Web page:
Way back, in a time before face mask mandates, social distancing and re-opening debates, IEN covered SpaceX’s desire to buy up land in and around the Boca Chica retirement community in Texas.
The site, which is about four hours south of San Antonio and less than 90 minutes from the Mexican border, has become a key location for rocket production and testing, and is being positioned as a launchpad for the Starship super heavy rocket.
It initially made headlines due the nature of SpaceX’s business making them less-than-great neighbors.
SpaceX CEO Elon Musk responded to the community’s concerns about noise, increased traffic and the occasional exploding rocket with offers to purchase their homes – often offering more than three times the appraised value.
Some took the offer, while others saw it as a form of corporate bullying.
Well, regardless of where you fell in that debate, get ready to take sides on rightful usage of this land once again. This time, SpaceX is in a fight with the oil and gas industry.
According to Dallas Petroleum Group, an 806-acre piece of land being leased by SpaceX subsidiary Lone Star Mineral houses a collection of inactive wells owned by DPG. This is a problem for SpaceX: they saw these wells, and the methane that equipment could extract, as theirs.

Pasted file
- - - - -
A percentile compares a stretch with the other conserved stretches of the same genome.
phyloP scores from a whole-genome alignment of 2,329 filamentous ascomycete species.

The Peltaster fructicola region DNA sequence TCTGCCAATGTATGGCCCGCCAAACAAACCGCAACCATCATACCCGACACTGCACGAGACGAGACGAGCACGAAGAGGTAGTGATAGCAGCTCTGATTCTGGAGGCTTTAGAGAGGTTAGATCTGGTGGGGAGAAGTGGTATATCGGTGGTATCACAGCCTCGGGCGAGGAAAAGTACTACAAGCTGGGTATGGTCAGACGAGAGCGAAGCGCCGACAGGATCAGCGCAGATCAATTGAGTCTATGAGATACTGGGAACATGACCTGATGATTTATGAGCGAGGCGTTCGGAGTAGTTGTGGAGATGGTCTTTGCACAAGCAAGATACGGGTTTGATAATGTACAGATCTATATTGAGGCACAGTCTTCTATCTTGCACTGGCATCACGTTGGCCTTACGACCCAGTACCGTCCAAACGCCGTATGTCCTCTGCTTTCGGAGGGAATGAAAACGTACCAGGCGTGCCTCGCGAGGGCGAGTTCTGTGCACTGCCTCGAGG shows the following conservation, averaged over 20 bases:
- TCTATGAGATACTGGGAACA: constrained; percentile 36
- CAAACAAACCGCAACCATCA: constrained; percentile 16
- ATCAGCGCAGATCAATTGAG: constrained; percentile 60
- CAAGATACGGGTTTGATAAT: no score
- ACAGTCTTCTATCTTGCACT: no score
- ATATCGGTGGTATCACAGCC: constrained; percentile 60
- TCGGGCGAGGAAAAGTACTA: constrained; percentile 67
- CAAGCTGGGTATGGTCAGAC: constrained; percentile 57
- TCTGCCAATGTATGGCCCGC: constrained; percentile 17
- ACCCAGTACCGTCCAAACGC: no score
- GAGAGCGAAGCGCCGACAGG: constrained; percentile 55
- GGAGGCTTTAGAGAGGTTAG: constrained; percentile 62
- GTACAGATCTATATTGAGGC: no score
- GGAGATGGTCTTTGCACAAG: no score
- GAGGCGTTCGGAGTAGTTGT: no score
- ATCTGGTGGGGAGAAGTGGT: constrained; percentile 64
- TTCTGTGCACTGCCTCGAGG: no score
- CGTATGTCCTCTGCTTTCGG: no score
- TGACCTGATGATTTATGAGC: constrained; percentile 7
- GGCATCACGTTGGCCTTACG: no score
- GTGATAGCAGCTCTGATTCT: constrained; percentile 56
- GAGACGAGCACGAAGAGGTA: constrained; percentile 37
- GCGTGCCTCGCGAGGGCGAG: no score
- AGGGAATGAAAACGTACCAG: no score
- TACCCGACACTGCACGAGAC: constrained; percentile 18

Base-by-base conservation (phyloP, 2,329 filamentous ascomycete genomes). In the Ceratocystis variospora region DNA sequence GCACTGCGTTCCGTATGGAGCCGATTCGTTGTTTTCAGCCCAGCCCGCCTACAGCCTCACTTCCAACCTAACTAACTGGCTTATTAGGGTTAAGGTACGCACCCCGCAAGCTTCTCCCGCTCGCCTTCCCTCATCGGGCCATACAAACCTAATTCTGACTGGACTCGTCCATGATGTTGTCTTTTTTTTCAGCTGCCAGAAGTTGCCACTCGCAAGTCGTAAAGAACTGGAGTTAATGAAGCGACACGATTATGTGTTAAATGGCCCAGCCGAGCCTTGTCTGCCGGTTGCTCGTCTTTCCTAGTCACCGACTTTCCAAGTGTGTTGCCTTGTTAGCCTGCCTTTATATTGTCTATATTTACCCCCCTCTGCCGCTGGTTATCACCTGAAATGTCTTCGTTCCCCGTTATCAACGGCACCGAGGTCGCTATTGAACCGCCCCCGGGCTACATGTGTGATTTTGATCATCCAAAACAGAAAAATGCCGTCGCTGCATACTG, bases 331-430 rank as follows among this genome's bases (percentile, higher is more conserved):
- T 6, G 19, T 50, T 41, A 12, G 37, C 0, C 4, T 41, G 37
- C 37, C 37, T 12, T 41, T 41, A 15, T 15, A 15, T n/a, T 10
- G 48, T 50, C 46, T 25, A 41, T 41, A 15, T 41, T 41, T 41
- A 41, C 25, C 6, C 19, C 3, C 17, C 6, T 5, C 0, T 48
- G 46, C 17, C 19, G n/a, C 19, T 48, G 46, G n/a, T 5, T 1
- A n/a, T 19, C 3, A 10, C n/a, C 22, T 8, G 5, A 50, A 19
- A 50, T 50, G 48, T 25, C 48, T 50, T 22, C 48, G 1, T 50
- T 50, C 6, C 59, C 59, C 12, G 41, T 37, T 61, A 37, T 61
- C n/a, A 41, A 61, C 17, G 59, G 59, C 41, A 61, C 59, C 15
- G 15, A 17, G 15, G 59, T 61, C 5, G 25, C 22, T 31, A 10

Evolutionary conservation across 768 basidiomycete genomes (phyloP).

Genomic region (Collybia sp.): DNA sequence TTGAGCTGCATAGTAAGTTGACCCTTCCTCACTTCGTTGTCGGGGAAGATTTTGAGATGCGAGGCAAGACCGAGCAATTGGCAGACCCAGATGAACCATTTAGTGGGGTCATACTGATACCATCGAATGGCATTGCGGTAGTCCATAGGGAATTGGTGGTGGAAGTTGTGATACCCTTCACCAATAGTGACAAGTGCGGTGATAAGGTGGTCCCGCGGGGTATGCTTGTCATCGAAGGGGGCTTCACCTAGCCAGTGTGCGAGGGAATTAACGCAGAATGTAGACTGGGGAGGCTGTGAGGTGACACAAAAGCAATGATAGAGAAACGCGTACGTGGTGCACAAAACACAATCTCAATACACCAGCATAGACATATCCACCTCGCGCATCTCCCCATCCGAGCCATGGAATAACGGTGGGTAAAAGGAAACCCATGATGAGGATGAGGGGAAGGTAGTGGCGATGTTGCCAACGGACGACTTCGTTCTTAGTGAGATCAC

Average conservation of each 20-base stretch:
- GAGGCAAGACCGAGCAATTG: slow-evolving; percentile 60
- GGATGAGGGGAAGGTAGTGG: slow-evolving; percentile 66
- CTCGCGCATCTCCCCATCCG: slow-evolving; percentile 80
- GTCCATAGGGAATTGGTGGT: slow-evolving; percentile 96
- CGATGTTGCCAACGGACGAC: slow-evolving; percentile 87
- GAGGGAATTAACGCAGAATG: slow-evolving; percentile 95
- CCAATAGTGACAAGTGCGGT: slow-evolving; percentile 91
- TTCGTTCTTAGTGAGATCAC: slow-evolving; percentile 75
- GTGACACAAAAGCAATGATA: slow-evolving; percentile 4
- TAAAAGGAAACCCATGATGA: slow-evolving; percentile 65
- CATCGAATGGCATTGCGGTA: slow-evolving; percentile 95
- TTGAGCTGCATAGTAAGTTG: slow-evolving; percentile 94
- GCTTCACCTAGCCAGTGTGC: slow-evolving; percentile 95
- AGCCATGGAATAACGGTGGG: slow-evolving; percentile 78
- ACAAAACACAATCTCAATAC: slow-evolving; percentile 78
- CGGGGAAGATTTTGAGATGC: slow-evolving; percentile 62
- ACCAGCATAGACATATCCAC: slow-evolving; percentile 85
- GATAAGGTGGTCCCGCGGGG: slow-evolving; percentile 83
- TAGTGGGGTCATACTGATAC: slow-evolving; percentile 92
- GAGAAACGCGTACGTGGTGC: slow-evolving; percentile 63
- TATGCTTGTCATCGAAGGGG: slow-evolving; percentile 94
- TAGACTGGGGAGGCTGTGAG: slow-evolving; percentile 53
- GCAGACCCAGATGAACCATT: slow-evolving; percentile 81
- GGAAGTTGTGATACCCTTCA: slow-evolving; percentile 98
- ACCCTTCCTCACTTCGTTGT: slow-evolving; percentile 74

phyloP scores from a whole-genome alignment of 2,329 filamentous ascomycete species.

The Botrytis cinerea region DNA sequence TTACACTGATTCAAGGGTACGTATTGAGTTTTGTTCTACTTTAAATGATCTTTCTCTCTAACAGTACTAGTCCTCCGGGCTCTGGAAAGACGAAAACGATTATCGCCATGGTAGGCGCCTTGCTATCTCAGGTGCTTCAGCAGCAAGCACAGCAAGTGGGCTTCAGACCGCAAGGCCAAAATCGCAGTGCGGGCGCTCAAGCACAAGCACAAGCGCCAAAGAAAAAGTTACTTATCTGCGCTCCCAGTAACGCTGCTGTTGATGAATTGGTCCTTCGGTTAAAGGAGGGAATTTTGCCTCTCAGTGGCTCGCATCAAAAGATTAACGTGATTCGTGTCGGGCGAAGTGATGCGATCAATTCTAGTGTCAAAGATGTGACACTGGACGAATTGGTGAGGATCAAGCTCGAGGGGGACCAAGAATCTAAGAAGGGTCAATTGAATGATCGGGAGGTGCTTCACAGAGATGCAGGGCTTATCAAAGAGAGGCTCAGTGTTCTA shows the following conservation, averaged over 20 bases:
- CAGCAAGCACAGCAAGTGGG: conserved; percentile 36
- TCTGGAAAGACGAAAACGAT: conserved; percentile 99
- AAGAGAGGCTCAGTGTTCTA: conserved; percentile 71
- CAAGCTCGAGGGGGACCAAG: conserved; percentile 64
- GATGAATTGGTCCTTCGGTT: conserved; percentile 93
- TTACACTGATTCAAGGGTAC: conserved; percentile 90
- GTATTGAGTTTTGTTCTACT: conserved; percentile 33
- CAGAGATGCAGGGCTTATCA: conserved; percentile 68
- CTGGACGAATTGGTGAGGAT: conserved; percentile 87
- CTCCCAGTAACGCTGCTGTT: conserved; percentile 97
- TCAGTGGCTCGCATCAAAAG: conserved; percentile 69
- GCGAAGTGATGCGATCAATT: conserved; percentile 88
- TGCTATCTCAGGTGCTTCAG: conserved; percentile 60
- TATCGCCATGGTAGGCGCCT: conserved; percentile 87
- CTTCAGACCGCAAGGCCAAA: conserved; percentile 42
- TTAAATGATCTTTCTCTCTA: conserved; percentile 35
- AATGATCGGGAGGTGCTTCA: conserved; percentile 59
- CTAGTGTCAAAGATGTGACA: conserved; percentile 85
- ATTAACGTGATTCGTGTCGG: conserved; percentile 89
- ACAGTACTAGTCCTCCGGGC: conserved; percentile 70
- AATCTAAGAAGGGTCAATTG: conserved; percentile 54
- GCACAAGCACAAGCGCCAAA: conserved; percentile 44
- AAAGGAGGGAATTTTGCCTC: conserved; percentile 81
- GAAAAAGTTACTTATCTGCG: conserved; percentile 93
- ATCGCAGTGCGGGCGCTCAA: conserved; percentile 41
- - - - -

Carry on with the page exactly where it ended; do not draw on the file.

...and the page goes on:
Reports from numerous outlets have SpaceX planning to use the gas to help meet some of their facility’s energy needs. Once DPG got a whiff of this news last summer, they took the dispute to state regulatory agencies.
SpaceX reportedly responded with a court filing stating that DPG had locked the company out of the property and was asserting ownership claims for the "sole purpose of extorting money from SpaceX."
The lawsuit is set to be heard by a Brownsville, Texas, court this week. The judge's decision could take months, leaving use of the site in limbo.
It will be interesting to see how the court rules, especially with SpaceX nearly doubling the number of workers at the Boca Chica site, a Tesla battery factory currently under construction in Austin, and Musk’s touting of Texas as a more business-friendly location than his former stomping grounds of California.